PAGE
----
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Looking at this question of mine, I see "asked yesterday" (which I really hate; I'd like to see an exact time specification rather than this vague one, especially in the list of questions). But it was not asked yesterday! When I hover over it to show the exact time, it shows it was actually the day before yesterday!

This snapshot was taken at 2012-03-31 15:00 UTC (plus or minus a few minutes):

"asked yesterday" with tooltip showing 2012-03-29 21:30:17Z

Whatever different opinions you may have on the implementation, yesterday is a word with a certain meaning. Redefining it is not a good idea. At least rephrase this as "1 day ago" or something.

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I vote to change it to "asked more than 24 hours, but less than 48 hours ago". –  lunboks Mar 31 '12 at 15:13
I like the fuzzy dates. It makes things much more obvious. –  U2744 SNOWFLAKE Mar 31 '12 at 15:15
@lunboks, that would be really great :-) Maybe dumping seconds since epoch would be more comprehensible... :-) –  Tomas Mar 31 '12 at 15:16
@minitech, if they are not too fuzzy or even buggy :-) –  Tomas Mar 31 '12 at 15:17
The beauty of the "fuzzy" dates is that you have no idea who answered first and may have to chose the "best" answer instead. It helps stop the FGITW problem. –  ben is uǝq backwards Mar 31 '12 at 15:19
How about changing the timestamp to a date-seeded rand() function, running on the SO servers. Only Jon Skeet will be able to figure it out then.. Answered at 0.334232444812. Epoch seconds are too easy. –  Manishearth Mar 31 '12 at 15:25
@Ben One mouse over later... –  CodesInChaos Mar 31 '12 at 18:17
@CodeInChaos, hmm yes, forgot about that... mainly because I don't ever use it.... it's a layer of abstraction away still though. –  ben is uǝq backwards Mar 31 '12 at 18:19
If someone files another UTC time "bug" I'm going to go to their house and beat them with a giant clock –  Ben Brocka Mar 31 '12 at 19:51

1 Answer 1

I's say this is

We're not all British, so using UTC/GMT for relative timings doesn't make much sense.

Instead, as @lunboks mentioned, "yesterday" means "more than 24hrs but less than 48hrs". This is yesterday for half the world.

Quick breakup:

  • Use "relative" yesterday: No prejudice, each timezone will agree with the "yesterday" half the time.
  • Use "absolute", UTC yesterday: Will work 100% of the time for Britian &co, 90% for nearby countries, and 0% for anyone on the opposite half of the world.

Though a good suggestion would be to grok the timezone of the user(either from the IP or from the usercard), and display "yesterday" relative to him/her.

Though I can picture the devs thinking "Yesterday--all my troubles seemed so far away..." on seeing this post. ;-)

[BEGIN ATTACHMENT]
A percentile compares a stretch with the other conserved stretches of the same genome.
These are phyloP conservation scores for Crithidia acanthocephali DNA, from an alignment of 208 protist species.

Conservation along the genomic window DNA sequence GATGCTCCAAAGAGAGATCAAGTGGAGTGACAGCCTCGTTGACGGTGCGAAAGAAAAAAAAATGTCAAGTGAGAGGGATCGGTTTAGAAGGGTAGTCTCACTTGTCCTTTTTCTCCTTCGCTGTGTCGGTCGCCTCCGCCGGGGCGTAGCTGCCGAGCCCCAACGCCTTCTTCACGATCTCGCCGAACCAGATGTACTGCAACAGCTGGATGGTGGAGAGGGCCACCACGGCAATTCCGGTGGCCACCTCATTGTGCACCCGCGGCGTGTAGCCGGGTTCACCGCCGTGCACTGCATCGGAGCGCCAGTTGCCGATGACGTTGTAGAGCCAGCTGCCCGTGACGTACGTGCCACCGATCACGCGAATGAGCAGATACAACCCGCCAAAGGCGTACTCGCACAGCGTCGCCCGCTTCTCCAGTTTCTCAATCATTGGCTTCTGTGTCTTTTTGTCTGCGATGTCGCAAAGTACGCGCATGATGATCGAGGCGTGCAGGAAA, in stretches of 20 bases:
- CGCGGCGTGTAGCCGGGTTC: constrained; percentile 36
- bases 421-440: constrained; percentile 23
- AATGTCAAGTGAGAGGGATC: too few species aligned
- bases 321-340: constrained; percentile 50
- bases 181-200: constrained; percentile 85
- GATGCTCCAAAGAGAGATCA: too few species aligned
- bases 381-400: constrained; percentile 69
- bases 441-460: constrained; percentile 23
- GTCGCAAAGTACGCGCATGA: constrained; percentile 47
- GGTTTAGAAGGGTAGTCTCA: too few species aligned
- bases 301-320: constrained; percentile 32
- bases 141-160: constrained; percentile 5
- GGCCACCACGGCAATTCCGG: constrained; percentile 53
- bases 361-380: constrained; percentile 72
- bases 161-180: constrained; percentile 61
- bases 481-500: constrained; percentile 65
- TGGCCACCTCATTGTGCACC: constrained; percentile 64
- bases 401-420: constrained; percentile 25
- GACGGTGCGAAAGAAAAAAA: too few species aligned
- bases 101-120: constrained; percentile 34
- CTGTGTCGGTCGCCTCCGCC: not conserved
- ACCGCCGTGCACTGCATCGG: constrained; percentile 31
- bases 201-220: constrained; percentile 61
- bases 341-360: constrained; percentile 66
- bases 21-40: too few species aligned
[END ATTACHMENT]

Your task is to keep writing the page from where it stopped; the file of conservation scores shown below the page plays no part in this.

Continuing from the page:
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Yesterday means yesterday. DOT. –  Tomas Mar 31 '12 at 15:27
I don't mind if it's in the UTC or local timezone. But yesterday is still yesterday, regardless of time zone, and it will never be "more than 24hrs but less than 48hrs". Ugggggh! –  Tomas Mar 31 '12 at 15:30
@Tomas It's NOT yesterday regardless of timezone. That's the point. Implementing something that shows yesterday correctly for all users will require some additional code checking the timezone of each user. And a lot of work for the devs if the date parsers are not centralized(which is why I referred to the Beatles song). –  Manishearth Mar 31 '12 at 15:41
Except in Iceland. It's always Friday in Iceland. –  Manishearth Mar 31 '12 at 15:54
I would not want that every question and answer from the past 24 hours would start saying "yesterday" exactly at midnight. –  Juhana Mar 31 '12 at 15:57
@Juhana: Yeah, I really don't care one way or the other, though I wouldn't like it if it was changed to a UTC-based system. I'm fine with the current "24-48 hours" system, it gives a good sense of time. Especially to people like me(you as well?) who don't have--well-- regular sleep patterns. I don't mind particularly if it's changed to the timezone-specific system either--I never check out the date that much anyway.. What's so important about the time anyways? You just need to know if a post was posted recently or not, don't you? Much ado about nothing I feel :/ –  Manishearth Mar 31 '12 at 16:16
I just want to say that yesterday is a word with certain meaning. Redefining it is not a good idea. –  Tomas Mar 31 '12 at 16:31
@Tomas Which is why I suggested the 'timezone-specific' yesterday--but it seems you have some opposition--see Juhana's comment. :/ –  Manishearth Mar 31 '12 at 16:46
@Juhana 's comment is not really in contradiction with what I say - there could still be the "6 hours ago"-like vague time used instead when it's newer than X hours. –  Tomas Mar 31 '12 at 17:20
As for your the timezone-specific proposal, that would be the best solution of course. But at least stop abusing the word "yesterday" would be enough. –  Tomas Mar 31 '12 at 17:25
@Tomas I agree with Juhana. I am maybe an extreme example, but my daily routine does not follow what is generally considered a day in my timezone at all. I really like working at night, also 24 hour day is sometimes too short and I switch to 26 or 28 hours. Different people find different meanings of words natural, intuitive. A friend of mine calls “home” the place she sleeps at on the day. I do not find using yesterday the way it is used here as counterintuitive. For me it is better than “1 day ago”. –  Palec Feb 5 at 11:03
Given that the system is clearly able to show things like “38 mins ago” and “3 hours ago”, wouldn’t it make things a lot easier if it would just continue doing that for a bit longer? I.e. “29 hours ago”, or “36 hours ago”. Of course that doesn’t fit into our day-centric mind, but “yesterday” meaning up to 48 hours ago does not do that either. –  poke Feb 7 at 10:16

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